Big Brother is just looking out for your health
The government wants Medicare to be there for its senior citizens, whether those senior citizens want it or not. An amazing story out of the San Diego Union Tribune that is worth quoting almost in its entirety:
Opting out of Medicare is possible – if you don’t mind losing your Social Security, too.
Three seniors have sued to change that. They want to pay their own medical costs, and they would abandon the Medicare taxes they’ve long paid. They don’t want, however, to abandon Social Security. Their suit would sunder the two programs, allowing seniors to cover their own medical care without losing Social Security.
That, say the three plaintiffs, would ensure the privacy of their medical records and spare them bureaucrats’ second-guessing whether every lab test and office visit are “medically necessary.” If not, Medicare doesn’t pay and the physician, by law, can’t bill the patient. Don’t wonder why many elderly have difficulty finding a doctor.
Medicare is universal health care, the same care for all, adequate or not. And as Washington moves toward it, Canada moves away. In 2005, its Supreme Court voided Quebec’s rule against buying private health services even if the national health service couldn’t provide them in time.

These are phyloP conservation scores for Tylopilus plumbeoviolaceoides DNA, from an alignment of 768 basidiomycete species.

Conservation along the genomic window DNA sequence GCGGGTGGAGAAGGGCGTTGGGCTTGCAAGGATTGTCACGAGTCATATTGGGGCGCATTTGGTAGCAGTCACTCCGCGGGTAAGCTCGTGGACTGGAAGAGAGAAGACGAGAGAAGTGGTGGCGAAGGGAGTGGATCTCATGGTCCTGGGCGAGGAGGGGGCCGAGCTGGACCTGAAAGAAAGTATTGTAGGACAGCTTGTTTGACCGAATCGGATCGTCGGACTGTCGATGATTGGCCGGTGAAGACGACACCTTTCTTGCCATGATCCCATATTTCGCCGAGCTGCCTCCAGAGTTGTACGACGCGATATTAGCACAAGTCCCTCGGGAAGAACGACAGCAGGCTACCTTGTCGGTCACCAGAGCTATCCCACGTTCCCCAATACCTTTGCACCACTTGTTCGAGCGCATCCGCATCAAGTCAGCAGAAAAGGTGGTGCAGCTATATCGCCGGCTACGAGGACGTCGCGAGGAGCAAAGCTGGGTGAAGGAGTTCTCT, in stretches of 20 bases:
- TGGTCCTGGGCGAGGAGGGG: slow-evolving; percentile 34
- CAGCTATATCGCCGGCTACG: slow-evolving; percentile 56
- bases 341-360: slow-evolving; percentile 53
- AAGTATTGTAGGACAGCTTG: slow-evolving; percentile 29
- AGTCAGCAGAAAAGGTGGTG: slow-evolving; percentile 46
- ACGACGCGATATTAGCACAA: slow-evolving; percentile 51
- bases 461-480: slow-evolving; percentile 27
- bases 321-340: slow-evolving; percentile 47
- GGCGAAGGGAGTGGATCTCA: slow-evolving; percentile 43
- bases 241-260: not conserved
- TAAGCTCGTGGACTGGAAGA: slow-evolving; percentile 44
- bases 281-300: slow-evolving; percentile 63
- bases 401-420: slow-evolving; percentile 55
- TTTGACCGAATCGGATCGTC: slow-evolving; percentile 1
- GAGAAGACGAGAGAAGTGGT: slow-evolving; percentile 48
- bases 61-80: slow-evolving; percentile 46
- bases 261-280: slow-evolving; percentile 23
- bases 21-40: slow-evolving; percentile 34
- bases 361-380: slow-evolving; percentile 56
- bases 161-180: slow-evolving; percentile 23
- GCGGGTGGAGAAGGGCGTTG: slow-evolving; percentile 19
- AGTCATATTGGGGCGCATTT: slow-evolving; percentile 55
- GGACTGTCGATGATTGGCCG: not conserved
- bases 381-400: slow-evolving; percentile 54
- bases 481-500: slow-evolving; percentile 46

Medicare, of course, is oversubscribed and underfunded. If a mere 1 percent of seniors left Medicare, within nine years the program would save some $3.5 billion a year. Yet bureaucrats dictate that seniors give up control of their health care or give up Social Security altogether.
Personally, I’d take the bureaucrats up on their offer and give up my “right” to both Medicare and Social Security in exchange for lower taxes, a health savings account, catastrophic-only health insurance, and a much bigger 401k plan. Of course, I’m in my late 30s and so in a different situation than the seniors in the above news story.
Hat tip: Steve Bartin at Newsalert
Photo credit: The Newspeak Dictionary
This entry was posted on November 29, 2008 at 11:29 pm and is filed under Economics of Health Care, Health Care Policy, Medicolegal with tags Economics, Health Care, Medicare, Medicolegal, Social Security. You can follow any responses to this entry through the RSS 2.0 feed. You can leave a response, or trackback from your own site.